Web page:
The risks of having complications vary from person to person. That’s because each persons health status is different as well as the type of shoulder replacement they will need. The most common problems after shoulder replacement include:
• Infection (most susceptible within the first two years)
• Stiffness in the shoulder – following your physical therapy routine can help prevent stiffness
• Instability in the glenohumeral joint
• Component failure or loosening requiring more surgery
• You may not get complete pain relief
• Rotator cuff tears
• Fractures in the joint
• Deep vein thrombosis
• Dislocation – most likely to occur during the healing process, which is why it’s important to wear the shoulder immobilizer
• Nerve injury
• Detachment of the deltoid muscle
Pre-op Tests and Preparation
Once you are comfortable with going ahead with surgery—you feel the benefits will outweigh the risks—and want to have it done, your surgeon will schedule surgery. Depending on your age and overall health, your surgeon may have you get a thorough physical examination done by your general physician or if you have heart disease to get checked by your cardiologist. Your surgeon may also order pre-surgery tests such as:
• chest x-ray
• Blood tests (depending on your medical history)
These tests are to make sure that you are healthy enough to have surgery and to prevent possible complications during and after surgery.
You will need to stop taking certain medicines, like aspirin, ibuprofen, or other anti-inflammatory or arthritis medicines that you have been taking. These medications can thin the blood and cause excessive bleeding during surgery. Also, be sure to tell your surgeon about any other medicines that you take so that he can advise whether to stop taking them. Also, if you get a cold, flu, cough, or infection prior to your surgery date, let you surgeon know because your surgery may have to be postponed.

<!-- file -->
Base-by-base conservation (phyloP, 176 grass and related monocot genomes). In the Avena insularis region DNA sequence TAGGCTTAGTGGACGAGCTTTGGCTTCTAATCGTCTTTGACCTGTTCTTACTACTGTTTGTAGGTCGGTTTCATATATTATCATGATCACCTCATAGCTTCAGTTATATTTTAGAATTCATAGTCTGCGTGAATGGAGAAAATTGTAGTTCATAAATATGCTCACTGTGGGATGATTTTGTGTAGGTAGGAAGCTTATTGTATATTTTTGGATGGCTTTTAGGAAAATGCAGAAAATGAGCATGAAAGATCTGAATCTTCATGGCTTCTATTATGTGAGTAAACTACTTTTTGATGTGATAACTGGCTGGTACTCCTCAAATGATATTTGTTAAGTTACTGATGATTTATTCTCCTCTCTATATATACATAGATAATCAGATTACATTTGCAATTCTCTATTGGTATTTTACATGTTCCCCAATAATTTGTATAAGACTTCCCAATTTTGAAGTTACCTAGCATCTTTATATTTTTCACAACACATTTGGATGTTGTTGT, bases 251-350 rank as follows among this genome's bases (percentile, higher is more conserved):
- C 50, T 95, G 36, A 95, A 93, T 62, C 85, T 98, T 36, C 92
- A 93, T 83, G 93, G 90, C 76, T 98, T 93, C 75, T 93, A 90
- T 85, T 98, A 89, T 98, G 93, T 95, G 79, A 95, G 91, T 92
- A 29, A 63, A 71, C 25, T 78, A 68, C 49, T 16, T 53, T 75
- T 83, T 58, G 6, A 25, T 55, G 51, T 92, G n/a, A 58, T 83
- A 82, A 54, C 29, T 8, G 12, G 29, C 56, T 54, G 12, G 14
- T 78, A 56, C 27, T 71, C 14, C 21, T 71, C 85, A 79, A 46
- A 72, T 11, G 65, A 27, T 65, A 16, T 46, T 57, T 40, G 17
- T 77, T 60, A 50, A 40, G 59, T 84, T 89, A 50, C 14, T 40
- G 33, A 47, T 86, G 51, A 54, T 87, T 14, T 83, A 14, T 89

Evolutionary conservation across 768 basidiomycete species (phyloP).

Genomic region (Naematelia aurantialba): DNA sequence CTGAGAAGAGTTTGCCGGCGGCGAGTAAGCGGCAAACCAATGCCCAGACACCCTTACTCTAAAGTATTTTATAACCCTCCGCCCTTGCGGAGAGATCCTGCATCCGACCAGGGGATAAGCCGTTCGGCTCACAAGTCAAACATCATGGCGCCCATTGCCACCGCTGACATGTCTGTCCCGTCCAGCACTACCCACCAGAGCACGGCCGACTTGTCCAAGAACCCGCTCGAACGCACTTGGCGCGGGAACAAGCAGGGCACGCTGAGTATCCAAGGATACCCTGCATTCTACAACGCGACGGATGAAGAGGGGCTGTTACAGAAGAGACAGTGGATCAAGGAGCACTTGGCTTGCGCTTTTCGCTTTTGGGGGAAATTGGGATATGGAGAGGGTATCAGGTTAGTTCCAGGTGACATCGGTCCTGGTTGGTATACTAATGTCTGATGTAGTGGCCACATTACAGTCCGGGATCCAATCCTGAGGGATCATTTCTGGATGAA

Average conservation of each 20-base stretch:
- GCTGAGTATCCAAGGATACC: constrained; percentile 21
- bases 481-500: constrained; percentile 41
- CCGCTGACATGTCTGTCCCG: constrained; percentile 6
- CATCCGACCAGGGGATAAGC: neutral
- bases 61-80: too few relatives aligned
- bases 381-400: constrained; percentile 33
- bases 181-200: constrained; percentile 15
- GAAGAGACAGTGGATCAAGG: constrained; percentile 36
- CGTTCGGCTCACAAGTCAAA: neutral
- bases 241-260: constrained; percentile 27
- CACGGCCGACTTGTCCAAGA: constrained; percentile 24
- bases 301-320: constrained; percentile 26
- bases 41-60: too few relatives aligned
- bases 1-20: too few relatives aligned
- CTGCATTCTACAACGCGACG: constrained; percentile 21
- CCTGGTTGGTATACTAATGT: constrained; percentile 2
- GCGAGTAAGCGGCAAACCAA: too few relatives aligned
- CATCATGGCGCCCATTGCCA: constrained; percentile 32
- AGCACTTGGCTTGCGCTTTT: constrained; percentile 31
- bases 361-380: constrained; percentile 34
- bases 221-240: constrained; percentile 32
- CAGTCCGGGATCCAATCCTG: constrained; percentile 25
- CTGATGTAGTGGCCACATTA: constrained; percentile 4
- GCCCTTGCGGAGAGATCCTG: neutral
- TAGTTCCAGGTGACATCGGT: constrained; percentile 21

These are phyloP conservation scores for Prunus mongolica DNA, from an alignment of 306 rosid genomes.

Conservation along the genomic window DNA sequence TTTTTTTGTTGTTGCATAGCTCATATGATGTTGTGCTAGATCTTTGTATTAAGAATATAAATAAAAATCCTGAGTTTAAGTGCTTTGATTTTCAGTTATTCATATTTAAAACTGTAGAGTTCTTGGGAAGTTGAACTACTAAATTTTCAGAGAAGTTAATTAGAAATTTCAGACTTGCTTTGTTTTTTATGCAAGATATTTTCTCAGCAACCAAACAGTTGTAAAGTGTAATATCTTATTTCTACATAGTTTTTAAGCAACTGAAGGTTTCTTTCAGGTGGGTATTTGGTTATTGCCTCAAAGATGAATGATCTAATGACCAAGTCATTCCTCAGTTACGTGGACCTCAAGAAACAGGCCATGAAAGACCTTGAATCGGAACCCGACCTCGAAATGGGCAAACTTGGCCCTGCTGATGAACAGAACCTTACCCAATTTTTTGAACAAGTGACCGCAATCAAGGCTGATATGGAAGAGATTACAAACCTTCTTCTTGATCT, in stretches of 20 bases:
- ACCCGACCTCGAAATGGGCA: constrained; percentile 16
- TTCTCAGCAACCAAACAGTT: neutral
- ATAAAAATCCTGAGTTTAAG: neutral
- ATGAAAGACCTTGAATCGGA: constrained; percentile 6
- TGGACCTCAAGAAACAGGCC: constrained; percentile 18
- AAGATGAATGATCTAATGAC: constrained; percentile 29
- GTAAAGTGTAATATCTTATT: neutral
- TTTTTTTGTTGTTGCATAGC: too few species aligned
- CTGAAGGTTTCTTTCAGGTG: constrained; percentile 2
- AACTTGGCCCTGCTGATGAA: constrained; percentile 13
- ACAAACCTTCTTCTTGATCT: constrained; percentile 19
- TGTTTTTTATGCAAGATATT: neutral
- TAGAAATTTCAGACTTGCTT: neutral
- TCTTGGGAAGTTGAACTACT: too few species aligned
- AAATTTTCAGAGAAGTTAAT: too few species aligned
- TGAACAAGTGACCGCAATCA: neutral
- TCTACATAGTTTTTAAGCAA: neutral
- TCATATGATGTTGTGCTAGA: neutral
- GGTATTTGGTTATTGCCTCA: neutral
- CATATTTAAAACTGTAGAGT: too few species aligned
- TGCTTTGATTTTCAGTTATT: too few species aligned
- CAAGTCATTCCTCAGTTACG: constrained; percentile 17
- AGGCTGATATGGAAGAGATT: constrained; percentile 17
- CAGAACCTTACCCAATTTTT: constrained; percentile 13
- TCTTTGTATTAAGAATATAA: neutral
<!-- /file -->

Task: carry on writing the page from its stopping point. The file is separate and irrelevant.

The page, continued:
If you are a smoker, you should quit smoking at least for a few days prior to surgery, as smoking can cause complications during the surgery and slow down healing. Do not use nicotine patches or gum to stop smoking as they contain nicotine.
You may be asked to donate a unit of blood to be kept on hand in case you need blood during surgery. If you are unable to donate blood, a family member with a blood type compatible with yours can donate for you. The blood bank will help you arrange your blood donation. All donated blood is screened and typed and the blood supply today is safer than ever. About 25% of patients have a blood transfusion during shoulder replacement.
Your surgeon may also have you visit the physical therapist that will be taking care of your rehabilitation after surgery. The therapist will be able to prepare you for the surgery and get to know your physical condition before the surgery. This will make it easier for the therapist to offer the best treatment and therapy exercises for you.
Getting Your Home Ready for Your Return
Arrange your home for your return before you go for surgery. You will need some help after the surgery as you won’t be able to move your shoulder or arm. Arrange for a family member or friend to be with you all the time for at least the first week after surgery. You also need to arrange to get to and from the hospital for surgery as well as for follow-up visits after surgery, since you will not be able to drive for six weeks or longer.
You may not be allowed to take shower for a week after surgery, so you’ll need help with a sponge bath. You also want to prevent falls of any kind, especially in the shower. Putting up temporary handrails in the shower will help you step in and out.